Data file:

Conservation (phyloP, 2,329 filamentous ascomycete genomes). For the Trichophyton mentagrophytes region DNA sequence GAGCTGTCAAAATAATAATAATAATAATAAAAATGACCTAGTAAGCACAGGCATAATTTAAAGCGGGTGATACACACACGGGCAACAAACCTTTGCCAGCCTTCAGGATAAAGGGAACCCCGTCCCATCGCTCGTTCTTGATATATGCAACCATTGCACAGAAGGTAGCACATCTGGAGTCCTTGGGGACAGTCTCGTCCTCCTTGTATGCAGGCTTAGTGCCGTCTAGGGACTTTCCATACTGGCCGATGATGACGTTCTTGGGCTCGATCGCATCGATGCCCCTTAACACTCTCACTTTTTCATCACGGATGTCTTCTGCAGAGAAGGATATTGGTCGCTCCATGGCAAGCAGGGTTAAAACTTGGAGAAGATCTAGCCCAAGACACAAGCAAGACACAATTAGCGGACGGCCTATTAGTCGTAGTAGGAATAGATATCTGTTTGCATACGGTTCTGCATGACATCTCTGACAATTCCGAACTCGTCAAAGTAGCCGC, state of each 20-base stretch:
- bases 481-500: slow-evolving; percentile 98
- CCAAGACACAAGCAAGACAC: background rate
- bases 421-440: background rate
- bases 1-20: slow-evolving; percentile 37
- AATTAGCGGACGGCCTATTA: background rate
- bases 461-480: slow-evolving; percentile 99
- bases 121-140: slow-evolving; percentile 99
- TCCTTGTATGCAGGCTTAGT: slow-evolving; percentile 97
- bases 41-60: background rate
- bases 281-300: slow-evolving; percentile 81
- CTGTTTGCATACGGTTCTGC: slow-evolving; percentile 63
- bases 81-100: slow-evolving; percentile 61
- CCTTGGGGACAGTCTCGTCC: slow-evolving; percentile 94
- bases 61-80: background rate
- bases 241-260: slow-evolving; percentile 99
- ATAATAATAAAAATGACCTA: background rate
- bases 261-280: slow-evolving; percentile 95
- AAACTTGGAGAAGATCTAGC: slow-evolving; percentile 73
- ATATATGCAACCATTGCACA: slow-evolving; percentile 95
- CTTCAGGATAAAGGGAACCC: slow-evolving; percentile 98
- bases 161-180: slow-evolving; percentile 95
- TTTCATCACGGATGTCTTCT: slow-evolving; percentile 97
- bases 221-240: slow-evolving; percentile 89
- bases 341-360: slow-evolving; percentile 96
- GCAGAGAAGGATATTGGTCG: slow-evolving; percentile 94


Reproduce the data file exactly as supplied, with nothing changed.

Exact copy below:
Conservation (phyloP, 2,329 filamentous ascomycete genomes). For the Trichophyton mentagrophytes region DNA sequence GAGCTGTCAAAATAATAATAATAATAATAAAAATGACCTAGTAAGCACAGGCATAATTTAAAGCGGGTGATACACACACGGGCAACAAACCTTTGCCAGCCTTCAGGATAAAGGGAACCCCGTCCCATCGCTCGTTCTTGATATATGCAACCATTGCACAGAAGGTAGCACATCTGGAGTCCTTGGGGACAGTCTCGTCCTCCTTGTATGCAGGCTTAGTGCCGTCTAGGGACTTTCCATACTGGCCGATGATGACGTTCTTGGGCTCGATCGCATCGATGCCCCTTAACACTCTCACTTTTTCATCACGGATGTCTTCTGCAGAGAAGGATATTGGTCGCTCCATGGCAAGCAGGGTTAAAACTTGGAGAAGATCTAGCCCAAGACACAAGCAAGACACAATTAGCGGACGGCCTATTAGTCGTAGTAGGAATAGATATCTGTTTGCATACGGTTCTGCATGACATCTCTGACAATTCCGAACTCGTCAAAGTAGCCGC, state of each 20-base stretch:
- bases 481-500: slow-evolving; percentile 98
- CCAAGACACAAGCAAGACAC: background rate
- bases 421-440: background rate
- bases 1-20: slow-evolving; percentile 37
- AATTAGCGGACGGCCTATTA: background rate
- bases 461-480: slow-evolving; percentile 99
- bases 121-140: slow-evolving; percentile 99
- TCCTTGTATGCAGGCTTAGT: slow-evolving; percentile 97
- bases 41-60: background rate
- bases 281-300: slow-evolving; percentile 81
- CTGTTTGCATACGGTTCTGC: slow-evolving; percentile 63
- bases 81-100: slow-evolving; percentile 61
- CCTTGGGGACAGTCTCGTCC: slow-evolving; percentile 94
- bases 61-80: background rate
- bases 241-260: slow-evolving; percentile 99
- ATAATAATAAAAATGACCTA: background rate
- bases 261-280: slow-evolving; percentile 95
- AAACTTGGAGAAGATCTAGC: slow-evolving; percentile 73
- ATATATGCAACCATTGCACA: slow-evolving; percentile 95
- CTTCAGGATAAAGGGAACCC: slow-evolving; percentile 98
- bases 161-180: slow-evolving; percentile 95
- TTTCATCACGGATGTCTTCT: slow-evolving; percentile 97
- bases 221-240: slow-evolving; percentile 89
- bases 341-360: slow-evolving; percentile 96
- GCAGAGAAGGATATTGGTCG: slow-evolving; percentile 94